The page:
Donald Trump’s lawyer Rudy Giuliani has received much ridicule (again) for a TV interview where he said, “Truth isn’t truth”.
The senate in Argentina recently voted to not allow abortions in the first 14 weeks of pregnancy and the Catholic church was instrumental in achieving that outcome.
The Catholic Church lobbied aggressively against the legalized abortion bill. Every year, about 500,000 illegal and unsafe abortions take place in the country, and since the abortion rights vote, at least one woman has died from an attempt to perform an abortion on herself.
Over in the UK, there have been a series of vicious attacks on Labour Party leader Jeremy Corbyn, charging that he is either an outright anti-Semite or that he coddles them, and that to allow him to continue as party leader would be to encourage a dangerous strain of anti-Semitism that is permeating British society. Norman G. Finkelstein takes a close look at these charges and the whole underlying issue of generalizations and stereotyping.
The pre-eminent leader of the Mormon church Russell Nelson announced that in future everyone should stop using the terms “Mormon Church”, “Mormons” and “Mormonism” when referring to the church or its members. Instead, the church should be called “The Church of Jesus Christ of Latter-day Saints” and the members as “members of The Church of Jesus Christ of Latter-day Saints” or “Latter-day Saints”. He said that even the abbreviation LDS should not be used. The church’s style guide has more.
I think Nelson is going to have a tough fight on this front. It would be like the Catholic Church asking to be referred to as the Roman Catholic Church and its members as Roman Catholics in future. Once people are used to calling an institution and its members something, it will be hard to change the usage.
Nelson said that his god had spoken to him and told him to tell the world all this. It would have been more likely to happen if his god had spoken directly to all of us. But he never does.
Matt Taibbi has an interesting piece about Corey Stewart, the Republican nominee for the senate seat in Virginia where he is challenging Democratic incumbent Tim Kaine who was Hillary Clinton’s running mate. Taibbi says that Stewart has distilled the essence of Trumpism and given us a glimpse of what that would look like without Trump.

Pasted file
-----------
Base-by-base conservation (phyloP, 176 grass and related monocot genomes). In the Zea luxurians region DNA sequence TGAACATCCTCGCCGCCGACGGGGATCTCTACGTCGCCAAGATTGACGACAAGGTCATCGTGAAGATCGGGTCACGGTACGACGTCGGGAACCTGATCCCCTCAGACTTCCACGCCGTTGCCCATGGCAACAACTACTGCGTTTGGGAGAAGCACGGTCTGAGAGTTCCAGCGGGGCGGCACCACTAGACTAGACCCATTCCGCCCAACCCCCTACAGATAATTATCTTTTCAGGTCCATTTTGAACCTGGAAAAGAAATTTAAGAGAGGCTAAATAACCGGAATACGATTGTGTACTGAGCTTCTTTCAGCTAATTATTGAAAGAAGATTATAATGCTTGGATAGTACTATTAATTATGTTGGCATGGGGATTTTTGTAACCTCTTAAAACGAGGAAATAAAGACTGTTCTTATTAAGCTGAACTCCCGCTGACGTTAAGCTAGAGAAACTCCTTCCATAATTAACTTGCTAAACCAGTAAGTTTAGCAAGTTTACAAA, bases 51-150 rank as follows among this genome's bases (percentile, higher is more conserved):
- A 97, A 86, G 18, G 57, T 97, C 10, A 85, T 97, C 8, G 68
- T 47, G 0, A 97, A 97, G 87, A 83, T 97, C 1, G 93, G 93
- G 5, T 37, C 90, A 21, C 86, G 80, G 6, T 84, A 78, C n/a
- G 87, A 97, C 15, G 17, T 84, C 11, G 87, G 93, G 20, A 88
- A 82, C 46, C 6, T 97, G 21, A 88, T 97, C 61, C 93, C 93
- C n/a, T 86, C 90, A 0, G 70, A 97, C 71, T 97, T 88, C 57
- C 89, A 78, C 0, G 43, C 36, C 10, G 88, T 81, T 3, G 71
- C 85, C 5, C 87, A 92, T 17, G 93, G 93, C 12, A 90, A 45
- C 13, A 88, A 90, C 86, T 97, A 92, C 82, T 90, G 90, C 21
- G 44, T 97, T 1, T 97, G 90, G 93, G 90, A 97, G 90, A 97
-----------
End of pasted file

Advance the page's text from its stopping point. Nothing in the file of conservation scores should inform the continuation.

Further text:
In response to the Satanists installing a statue of Baphomet on the grounds of the state capital in Little Rock, Arkansas in response to the installation of a Ten Commandments monument, Republican state senator Jason Rapert, a minister and lead sponsor of the law allowing the Ten Commandments monument, promised to have the Satanist statue removed, saying that it will be a “very cold day in hell” before a statue of Baphomet would be installed.
Conservative radio talk show host Rush Limbaugh used to be constantly in the news because of the extreme views he expressed. His radio show is still on the air daily, as far as I know, but we rarely hear about him. The same goes for other conservatives like Ann Coulter and Michelle Malkin who used their ability to take extreme stands and shock people to gain publicity for themselves.
I do not miss them at all but am curious as to why they have become largely marginal figures. It could be due to the operation of a media version of Gresham’s law that “bad money drives out good”. Alex Jones and Donald Trump have cranked up the outrageousness to 11 and thus hogged all the media attention and effectively muffled the voices of others in the marketplace of conservative extremism.
I am sure that there are still ‘dittoheads’ (what Limbaugh fans are called) out there who listen faithfully to his show. But he himself does not seem to be able to gain much attention from outside that world.
Netflix has abruptly cancelled the show The Break with Michelle Wolf after just 10 episodes, while it was on a brief hiatus. I had watched all of the shows and am puzzled by the cancellation. Netflix has not given its reasons for the decision and since it keeps its audience view numbers private, it is hard to know what triggered this.
Those wacky Satanists are at it again in their efforts to maintain the separation of church and state, targeting the inane practice of some legislatures to post monuments to the Ten Commandments on public grounds. Some people think that the lack of public religiosity is the cause of America’s descent into immorality and that reminding people about what their god expects of them will make their behavior better. There is so much that is obviously wrong with that view that I will not waste time dealing with it.
Most of us believe that money plays a huge negative role in American politics. Wealthy individuals, organizations, and lobbying groups give huge sums to politicians and those politicians then act in ways that benefit their donors either directly or indirectly. Of course, both parties vehemently deny that there is a quid pro quo, arguing that donors merely contribute to those elected officials and candidates who already agree with them. Some studies have seemed to provide support for this position.